Powder compacts 200 of the types disclosed herein are able to achieve an actual density that is substantially equal to the predetermined theoretical density of a compact material based on the composition of powder 10, including relative amounts of constituents of particle cores 14 and metallic coating layer 16, and are also described herein as being fully-dense powder compacts. Powder compacts 200 comprising dispersed particles that include Mg and nanomatrix 216 that includes various nanomatrix materials as described herein have demonstrated actual densities of about 1.738 g/cm3 to about 2.50 g/cm3, which are substantially equal to the predetermined theoretical densities, differing by at most 4% from the predetermined theoretical densities.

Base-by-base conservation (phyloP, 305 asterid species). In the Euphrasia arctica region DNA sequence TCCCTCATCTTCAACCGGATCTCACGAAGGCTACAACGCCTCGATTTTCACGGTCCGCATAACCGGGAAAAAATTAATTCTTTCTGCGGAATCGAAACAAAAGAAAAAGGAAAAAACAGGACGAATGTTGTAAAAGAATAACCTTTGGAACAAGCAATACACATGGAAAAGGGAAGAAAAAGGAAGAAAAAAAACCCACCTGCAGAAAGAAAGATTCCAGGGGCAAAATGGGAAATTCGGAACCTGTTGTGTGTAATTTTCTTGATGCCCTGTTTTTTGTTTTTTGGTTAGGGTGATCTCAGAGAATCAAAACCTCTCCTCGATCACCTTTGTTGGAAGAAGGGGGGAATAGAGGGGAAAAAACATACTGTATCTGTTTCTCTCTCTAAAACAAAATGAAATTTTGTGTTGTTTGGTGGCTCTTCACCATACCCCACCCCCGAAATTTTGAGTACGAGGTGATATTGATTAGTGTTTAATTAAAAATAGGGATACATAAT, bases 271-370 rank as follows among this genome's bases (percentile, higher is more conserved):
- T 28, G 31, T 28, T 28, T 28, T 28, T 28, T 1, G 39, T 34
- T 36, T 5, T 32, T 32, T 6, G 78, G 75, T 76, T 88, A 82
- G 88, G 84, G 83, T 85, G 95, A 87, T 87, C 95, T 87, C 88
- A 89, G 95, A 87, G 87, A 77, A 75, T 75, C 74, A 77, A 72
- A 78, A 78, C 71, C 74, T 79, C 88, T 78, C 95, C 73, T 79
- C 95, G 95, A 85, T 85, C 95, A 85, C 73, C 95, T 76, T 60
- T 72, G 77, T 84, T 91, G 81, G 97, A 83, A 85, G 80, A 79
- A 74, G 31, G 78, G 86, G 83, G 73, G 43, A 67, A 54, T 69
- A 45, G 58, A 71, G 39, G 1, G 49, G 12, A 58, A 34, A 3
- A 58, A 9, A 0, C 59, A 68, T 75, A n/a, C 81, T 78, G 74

Powder compacts 200 as disclosed herein may be configured to be selectively and controllably dissolvable in a wellbore fluid in response to a changed condition in a wellbore. Examples of the changed condition that may be exploited to provide selectable and controllable dissolvability include a change in temperature, change in pressure, change in flow rate, change in pH or change in chemical composition of the wellbore fluid, or a combination thereof An example of a changed condition comprising a change in temperature includes a change in well bore fluid temperature. For example, powder compacts 200 comprising dispersed particles 214 that include Mg and cellular nanomatrix 216 that includes various nanomatrix materials as described herein have relatively low rates of corrosion in a 3% KCl solution at room temperature that ranges from about 0 to about 11 mg/cm2/hr as compared to relatively high rates of corrosion at 200° F. that range from about 1 to about 246 mg/cm2/hr depending on different nanoscale coating layers 16. An example of a changed condition comprising a change in chemical composition includes a change in a chloride ion concentration or pH value, or both, of the wellbore fluid. For example, powder compacts 200 comprising dispersed particles 214 that include Mg and nanomatrix 216 that includes various nanoscale coatings described herein demonstrate corrosion rates in 15% HCl that range from about 4750 mg/cm2/hr to about 7432 mg/cm2/hr. Thus, selectable and controllable dissolvability in response to a changed condition in the wellbore, namely the change in the wellbore fluid chemical composition from KCl to HCl, may be used to achieve a characteristic response such that at a selected predetermined critical service time (CST) a changed condition may be imposed upon powder compact 200 as it is applied in a given application, such as a wellbore environment, that causes a controllable change in a property of powder compact 200 in response to a changed condition in the environment in which it is applied. For example, at a predetermined CST changing a wellbore fluid that is in contact with powder contact 200 from a first fluid (e.g. KCl) that provides a first corrosion rate and an associated weight loss or strength as a function of time to a second wellbore fluid (e.g., HCl) that provides a second corrosion rate and associated weight loss and strength as a function of time, wherein the corrosion rate associated with the first fluid is much less than the corrosion rate associated with the second fluid. This characteristic response to a change in wellbore fluid conditions may be used, for example, to associate the critical service time with a dimension loss limit or a minimum strength needed for a particular application, such that when a wellbore tool or component formed from powder compact 200 as disclosed herein is no longer needed in service in the wellbore (e.g., the CST) the condition in the wellbore (e.g., the chloride ion concentration of the wellbore fluid) may be changed to cause the rapid dissolution of powder compact 200 and its removal from the wellbore. In the example described above, powder compact 200 is selectably dissolvable at a rate that ranges from about 0 to about 7000 mg/cm2/hr. This range of response provides, for example the ability to remove a 3 inch diameter ball formed from this material from a wellbore by altering the wellbore fluid in less than one hour. The selectable and controllable dissolvability behavior described above, coupled with the excellent strength and low density properties described herein, define a new engineered dispersed particle-nanomatrix material that is configured for contact with a fluid and configured to provide a selectable and controllable transition from one of a first strength condition to a second strength condition that is lower than a functional strength threshold, or a first weight loss amount to a second weight loss amount that is greater than a weight loss limit, as a function of time in contact with the fluid. The dispersed particle-nanomatrix composite is characteristic of the powder compacts 200 described herein and includes a cellular nanomatrix 216 of nanomatrix material 220, a plurality of dispersed particles 214 including particle core material 218 that is dispersed within the matrix. Nanomatrix 216 is characterized by a solid-state bond layer 219 which extends throughout the nanomatrix. The time in contact with the fluid described above may include the CST as described above. The CST may include a predetermined time that is desired or required to dissolve a predetermined portion of the powder compact 200 that is in contact with the fluid. The CST may also include a time corresponding to a change in the property of the engineered material or the fluid, or a combination thereof In the case of a change of property of the engineered material, the change may include a change of a temperature of the engineered material. In the case where there is a change in the property of the fluid, the change may include the change in a fluid temperature, pressure, flow rate, chemical composition or pH or a combination thereof Both the engineered material and the change in the property of the engineered material or the fluid, or a combination thereof, may be tailored to provide the desired CST response characteristic, including the rate of change of the particular property (e.g., weight loss, loss of strength) both prior to the CST (e.g., Stage 1) and after the CST (e.g., Stage 2).